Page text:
| LIHUE, Hawaii
LIHUE, Hawaii Nov 16 The governing body on the
Hawaiian island of Kauai voted on Saturday to override their
mayor's veto of a bill that seeks to reign in widespread
pesticide use and the testing of new genetically modified crops.
The Kauai County Council's 5-2 vote means agricultural
companies will be unable to plant crops inside buffer zones
created around schools, homes and hospitals. New limits will be
placed on pesticide use and companies must disclose where they
will plant test crops.
The vote to override Kauai County Mayor Bernard Carvalho
Jr.'s veto caps months of protests by islanders and mainland
U.S. groups opposed to extensive testing of crops on Kauai, a
largely rural island that has a tropical climate considered
ideal for trying out new biotech crops. The council needed five
votes to cancel the veto.
The spread of genetically modified organisms (GMOs) in food
and feed has triggered a global dispute with critics claiming
GMOs require more use of pesticides and cause environmental
damage and health issues for people and animals.
Companies opposed to the measure have said biotech crops are
essential in boosting global food production and in improving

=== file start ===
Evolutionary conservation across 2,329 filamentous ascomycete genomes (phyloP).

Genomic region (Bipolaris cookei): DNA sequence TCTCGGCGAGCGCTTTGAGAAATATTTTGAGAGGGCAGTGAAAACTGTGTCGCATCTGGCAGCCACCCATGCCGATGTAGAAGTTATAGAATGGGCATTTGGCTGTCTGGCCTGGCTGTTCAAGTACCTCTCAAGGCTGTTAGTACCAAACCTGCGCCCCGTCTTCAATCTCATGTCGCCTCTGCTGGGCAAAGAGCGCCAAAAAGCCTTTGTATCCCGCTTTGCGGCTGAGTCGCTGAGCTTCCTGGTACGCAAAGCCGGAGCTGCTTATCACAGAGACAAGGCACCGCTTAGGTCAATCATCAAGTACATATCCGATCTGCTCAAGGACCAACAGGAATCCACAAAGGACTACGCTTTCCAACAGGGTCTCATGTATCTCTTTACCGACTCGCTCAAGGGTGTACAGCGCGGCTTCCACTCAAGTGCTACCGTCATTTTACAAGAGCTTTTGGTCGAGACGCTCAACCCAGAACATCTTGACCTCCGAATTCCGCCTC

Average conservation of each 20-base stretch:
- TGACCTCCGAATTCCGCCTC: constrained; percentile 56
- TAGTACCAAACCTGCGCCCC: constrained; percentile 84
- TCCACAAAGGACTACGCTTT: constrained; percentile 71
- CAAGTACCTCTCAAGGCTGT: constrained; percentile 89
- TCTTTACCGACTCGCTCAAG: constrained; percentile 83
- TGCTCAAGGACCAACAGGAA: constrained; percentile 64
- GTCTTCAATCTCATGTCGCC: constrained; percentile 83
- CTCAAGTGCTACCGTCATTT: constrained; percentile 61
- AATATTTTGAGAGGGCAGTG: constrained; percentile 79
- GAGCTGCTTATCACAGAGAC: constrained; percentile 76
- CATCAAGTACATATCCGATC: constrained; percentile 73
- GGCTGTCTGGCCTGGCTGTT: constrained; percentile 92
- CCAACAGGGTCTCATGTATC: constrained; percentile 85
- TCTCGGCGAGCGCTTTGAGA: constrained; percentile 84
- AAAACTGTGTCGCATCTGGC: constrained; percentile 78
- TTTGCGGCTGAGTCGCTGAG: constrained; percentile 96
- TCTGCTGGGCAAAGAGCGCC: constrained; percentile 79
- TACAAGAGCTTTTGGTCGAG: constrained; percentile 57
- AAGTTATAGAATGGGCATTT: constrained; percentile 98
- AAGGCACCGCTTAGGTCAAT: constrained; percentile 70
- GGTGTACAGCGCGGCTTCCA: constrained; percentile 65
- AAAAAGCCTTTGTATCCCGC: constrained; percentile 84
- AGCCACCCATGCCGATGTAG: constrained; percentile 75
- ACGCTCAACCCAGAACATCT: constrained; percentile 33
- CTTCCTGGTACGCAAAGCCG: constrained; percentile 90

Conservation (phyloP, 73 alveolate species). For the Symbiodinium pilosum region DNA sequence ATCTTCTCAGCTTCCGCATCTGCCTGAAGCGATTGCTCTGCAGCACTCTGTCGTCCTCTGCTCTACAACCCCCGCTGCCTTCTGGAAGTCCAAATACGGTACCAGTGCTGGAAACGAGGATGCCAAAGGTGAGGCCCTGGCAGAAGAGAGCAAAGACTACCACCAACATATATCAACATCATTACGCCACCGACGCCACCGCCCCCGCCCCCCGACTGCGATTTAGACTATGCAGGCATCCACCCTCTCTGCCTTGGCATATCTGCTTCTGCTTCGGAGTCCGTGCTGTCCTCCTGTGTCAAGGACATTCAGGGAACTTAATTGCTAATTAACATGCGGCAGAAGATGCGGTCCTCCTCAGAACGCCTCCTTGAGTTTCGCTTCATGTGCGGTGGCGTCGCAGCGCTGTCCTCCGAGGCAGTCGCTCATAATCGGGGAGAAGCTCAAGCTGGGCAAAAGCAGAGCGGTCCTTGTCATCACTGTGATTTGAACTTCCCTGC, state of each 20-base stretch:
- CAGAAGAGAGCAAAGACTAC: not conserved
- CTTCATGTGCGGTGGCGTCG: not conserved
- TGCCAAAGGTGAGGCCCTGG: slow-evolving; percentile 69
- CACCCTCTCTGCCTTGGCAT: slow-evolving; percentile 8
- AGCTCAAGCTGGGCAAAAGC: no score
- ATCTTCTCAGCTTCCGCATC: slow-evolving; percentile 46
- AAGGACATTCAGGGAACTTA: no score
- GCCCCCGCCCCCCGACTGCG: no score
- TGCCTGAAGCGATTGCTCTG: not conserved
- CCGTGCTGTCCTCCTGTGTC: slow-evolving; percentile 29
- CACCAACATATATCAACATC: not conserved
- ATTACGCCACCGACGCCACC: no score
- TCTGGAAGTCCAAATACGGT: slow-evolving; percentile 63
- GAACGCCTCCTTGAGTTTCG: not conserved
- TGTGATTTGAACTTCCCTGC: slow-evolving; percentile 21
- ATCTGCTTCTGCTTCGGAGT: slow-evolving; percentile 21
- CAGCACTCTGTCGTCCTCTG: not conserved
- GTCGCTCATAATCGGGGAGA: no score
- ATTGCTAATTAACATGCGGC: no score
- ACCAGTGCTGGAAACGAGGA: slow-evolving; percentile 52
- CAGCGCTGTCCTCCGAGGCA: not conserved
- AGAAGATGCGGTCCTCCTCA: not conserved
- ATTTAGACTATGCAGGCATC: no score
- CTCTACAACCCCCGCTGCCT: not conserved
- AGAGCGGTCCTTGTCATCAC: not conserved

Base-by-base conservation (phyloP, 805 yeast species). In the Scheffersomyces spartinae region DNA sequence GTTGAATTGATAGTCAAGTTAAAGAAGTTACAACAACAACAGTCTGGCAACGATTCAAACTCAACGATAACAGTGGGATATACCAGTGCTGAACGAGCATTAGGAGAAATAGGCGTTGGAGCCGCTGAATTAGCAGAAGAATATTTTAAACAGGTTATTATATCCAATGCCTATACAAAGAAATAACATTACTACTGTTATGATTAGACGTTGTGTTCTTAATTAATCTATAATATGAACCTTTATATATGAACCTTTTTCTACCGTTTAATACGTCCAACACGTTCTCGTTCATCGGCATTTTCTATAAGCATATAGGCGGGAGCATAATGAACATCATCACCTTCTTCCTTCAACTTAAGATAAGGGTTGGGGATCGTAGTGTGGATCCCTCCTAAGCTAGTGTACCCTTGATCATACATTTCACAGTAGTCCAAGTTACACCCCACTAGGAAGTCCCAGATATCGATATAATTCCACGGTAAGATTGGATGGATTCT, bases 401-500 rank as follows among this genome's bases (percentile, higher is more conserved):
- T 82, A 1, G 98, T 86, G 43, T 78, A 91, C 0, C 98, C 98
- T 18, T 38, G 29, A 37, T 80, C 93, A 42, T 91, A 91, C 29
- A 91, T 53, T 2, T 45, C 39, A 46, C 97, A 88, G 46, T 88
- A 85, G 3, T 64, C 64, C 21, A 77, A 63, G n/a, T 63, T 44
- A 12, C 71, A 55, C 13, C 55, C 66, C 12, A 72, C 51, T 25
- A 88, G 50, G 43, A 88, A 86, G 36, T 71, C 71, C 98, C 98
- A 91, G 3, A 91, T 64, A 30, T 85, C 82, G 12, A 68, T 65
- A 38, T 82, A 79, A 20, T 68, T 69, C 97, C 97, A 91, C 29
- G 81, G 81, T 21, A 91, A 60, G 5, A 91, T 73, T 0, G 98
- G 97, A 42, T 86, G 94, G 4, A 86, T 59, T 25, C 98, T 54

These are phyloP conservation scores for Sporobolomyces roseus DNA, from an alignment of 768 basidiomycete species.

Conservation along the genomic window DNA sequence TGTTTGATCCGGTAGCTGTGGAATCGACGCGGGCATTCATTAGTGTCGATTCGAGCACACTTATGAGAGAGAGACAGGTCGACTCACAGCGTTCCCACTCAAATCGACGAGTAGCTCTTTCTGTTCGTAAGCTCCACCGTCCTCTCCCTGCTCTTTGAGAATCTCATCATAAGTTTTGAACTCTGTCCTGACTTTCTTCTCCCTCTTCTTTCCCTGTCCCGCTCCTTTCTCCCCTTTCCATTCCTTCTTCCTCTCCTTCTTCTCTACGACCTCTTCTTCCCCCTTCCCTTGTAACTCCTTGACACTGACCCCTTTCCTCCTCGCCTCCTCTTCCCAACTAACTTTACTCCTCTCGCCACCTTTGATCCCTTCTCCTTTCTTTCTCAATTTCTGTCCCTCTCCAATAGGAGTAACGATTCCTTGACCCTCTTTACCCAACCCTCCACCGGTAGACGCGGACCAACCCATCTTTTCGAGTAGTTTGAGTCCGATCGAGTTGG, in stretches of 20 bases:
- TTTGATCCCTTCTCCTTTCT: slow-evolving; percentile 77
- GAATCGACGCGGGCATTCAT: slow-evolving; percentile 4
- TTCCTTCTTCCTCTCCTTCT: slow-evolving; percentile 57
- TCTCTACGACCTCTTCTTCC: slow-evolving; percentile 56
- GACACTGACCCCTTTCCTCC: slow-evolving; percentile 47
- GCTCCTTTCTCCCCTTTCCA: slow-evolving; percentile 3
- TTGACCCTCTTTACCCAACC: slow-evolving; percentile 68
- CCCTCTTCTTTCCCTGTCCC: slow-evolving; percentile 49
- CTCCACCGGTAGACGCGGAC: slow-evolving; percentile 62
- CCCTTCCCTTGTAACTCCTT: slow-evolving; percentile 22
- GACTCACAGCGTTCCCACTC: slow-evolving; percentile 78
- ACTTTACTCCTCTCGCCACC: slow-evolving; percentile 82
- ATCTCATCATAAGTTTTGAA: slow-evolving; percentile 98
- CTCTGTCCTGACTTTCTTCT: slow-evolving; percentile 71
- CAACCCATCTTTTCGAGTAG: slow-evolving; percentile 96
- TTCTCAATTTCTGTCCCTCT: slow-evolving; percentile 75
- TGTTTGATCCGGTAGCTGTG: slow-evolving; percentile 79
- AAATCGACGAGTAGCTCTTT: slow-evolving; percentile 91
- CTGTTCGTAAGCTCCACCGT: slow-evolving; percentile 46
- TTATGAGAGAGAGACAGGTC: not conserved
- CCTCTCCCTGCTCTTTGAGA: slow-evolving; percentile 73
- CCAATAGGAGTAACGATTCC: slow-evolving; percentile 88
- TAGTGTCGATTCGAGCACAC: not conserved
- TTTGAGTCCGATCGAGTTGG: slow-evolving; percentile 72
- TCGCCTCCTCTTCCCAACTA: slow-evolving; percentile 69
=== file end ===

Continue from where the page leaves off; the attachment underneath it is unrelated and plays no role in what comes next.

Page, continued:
environmental sustainability. They said pesticides already are
well regulated by state and federal agencies.
Among the firms that have tested biotech crops on Hawaii's
"Garden Isle," as Kauai is known, are DuPont, Syngenta AG, and
Dow AgroSciences, a division of Dow Chemical Co.
Passage of the measure in Kauai was hailed by
California-based Pesticide Action Network North America.
"The victory not only creates critical new laws but also
serves as a signal to other communities across the United States
that they can prevail over powerful corporations," Paul Towers,
the group's organizing and media director, said in a statement.
Concerns about pesticide use on the island have been
mounting in recent years and some people contend health
problems, including cases of cancer, are tied to the farm
chemicals on the experimental crop fields.
Carvalho said the bill is vulnerable to legal challenge and
he proposed ordering a study on health and environmental impacts
of pesticides on the island.
"Of course we will honor the council's decision and I will
continue to work with my departments to determine how we will
implement this new law," the mayor said after the vote. He said
the law would take effect in nine months.